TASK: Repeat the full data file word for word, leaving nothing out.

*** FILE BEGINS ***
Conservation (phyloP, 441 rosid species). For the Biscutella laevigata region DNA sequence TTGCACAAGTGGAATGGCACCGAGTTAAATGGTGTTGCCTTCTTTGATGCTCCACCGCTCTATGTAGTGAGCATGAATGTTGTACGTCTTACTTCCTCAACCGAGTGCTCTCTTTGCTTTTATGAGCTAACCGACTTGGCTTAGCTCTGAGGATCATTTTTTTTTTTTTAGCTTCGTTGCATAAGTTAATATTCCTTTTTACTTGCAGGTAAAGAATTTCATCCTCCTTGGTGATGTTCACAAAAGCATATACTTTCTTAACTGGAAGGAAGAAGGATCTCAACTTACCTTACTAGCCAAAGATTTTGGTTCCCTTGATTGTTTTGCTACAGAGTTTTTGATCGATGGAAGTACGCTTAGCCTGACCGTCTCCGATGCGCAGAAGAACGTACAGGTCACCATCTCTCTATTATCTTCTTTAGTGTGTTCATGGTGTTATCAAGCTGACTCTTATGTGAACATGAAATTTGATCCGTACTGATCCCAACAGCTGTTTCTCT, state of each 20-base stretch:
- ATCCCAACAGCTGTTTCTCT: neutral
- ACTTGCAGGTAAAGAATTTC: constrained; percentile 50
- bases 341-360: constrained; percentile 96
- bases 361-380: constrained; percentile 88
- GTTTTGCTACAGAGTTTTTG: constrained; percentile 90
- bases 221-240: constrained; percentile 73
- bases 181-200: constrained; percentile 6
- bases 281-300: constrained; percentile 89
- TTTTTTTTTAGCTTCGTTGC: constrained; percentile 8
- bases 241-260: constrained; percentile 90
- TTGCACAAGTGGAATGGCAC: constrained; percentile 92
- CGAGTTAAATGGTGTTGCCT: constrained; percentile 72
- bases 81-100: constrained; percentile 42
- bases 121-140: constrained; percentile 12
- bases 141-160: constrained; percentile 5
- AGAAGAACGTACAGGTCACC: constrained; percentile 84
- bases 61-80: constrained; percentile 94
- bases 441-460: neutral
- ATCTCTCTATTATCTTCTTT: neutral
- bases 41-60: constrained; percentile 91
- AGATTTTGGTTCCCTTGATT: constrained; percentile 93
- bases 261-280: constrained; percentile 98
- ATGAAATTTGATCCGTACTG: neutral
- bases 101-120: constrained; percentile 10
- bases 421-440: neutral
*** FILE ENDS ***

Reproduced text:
Conservation (phyloP, 441 rosid species). For the Biscutella laevigata region DNA sequence TTGCACAAGTGGAATGGCACCGAGTTAAATGGTGTTGCCTTCTTTGATGCTCCACCGCTCTATGTAGTGAGCATGAATGTTGTACGTCTTACTTCCTCAACCGAGTGCTCTCTTTGCTTTTATGAGCTAACCGACTTGGCTTAGCTCTGAGGATCATTTTTTTTTTTTTAGCTTCGTTGCATAAGTTAATATTCCTTTTTACTTGCAGGTAAAGAATTTCATCCTCCTTGGTGATGTTCACAAAAGCATATACTTTCTTAACTGGAAGGAAGAAGGATCTCAACTTACCTTACTAGCCAAAGATTTTGGTTCCCTTGATTGTTTTGCTACAGAGTTTTTGATCGATGGAAGTACGCTTAGCCTGACCGTCTCCGATGCGCAGAAGAACGTACAGGTCACCATCTCTCTATTATCTTCTTTAGTGTGTTCATGGTGTTATCAAGCTGACTCTTATGTGAACATGAAATTTGATCCGTACTGATCCCAACAGCTGTTTCTCT, state of each 20-base stretch:
- ATCCCAACAGCTGTTTCTCT: neutral
- ACTTGCAGGTAAAGAATTTC: constrained; percentile 50
- bases 341-360: constrained; percentile 96
- bases 361-380: constrained; percentile 88
- GTTTTGCTACAGAGTTTTTG: constrained; percentile 90
- bases 221-240: constrained; percentile 73
- bases 181-200: constrained; percentile 6
- bases 281-300: constrained; percentile 89
- TTTTTTTTTAGCTTCGTTGC: constrained; percentile 8
- bases 241-260: constrained; percentile 90
- TTGCACAAGTGGAATGGCAC: constrained; percentile 92
- CGAGTTAAATGGTGTTGCCT: constrained; percentile 72
- bases 81-100: constrained; percentile 42
- bases 121-140: constrained; percentile 12
- bases 141-160: constrained; percentile 5
- AGAAGAACGTACAGGTCACC: constrained; percentile 84
- bases 61-80: constrained; percentile 94
- bases 441-460: neutral
- ATCTCTCTATTATCTTCTTT: neutral
- bases 41-60: constrained; percentile 91
- AGATTTTGGTTCCCTTGATT: constrained; percentile 93
- bases 261-280: constrained; percentile 98
- ATGAAATTTGATCCGTACTG: neutral
- bases 101-120: constrained; percentile 10
- bases 421-440: neutral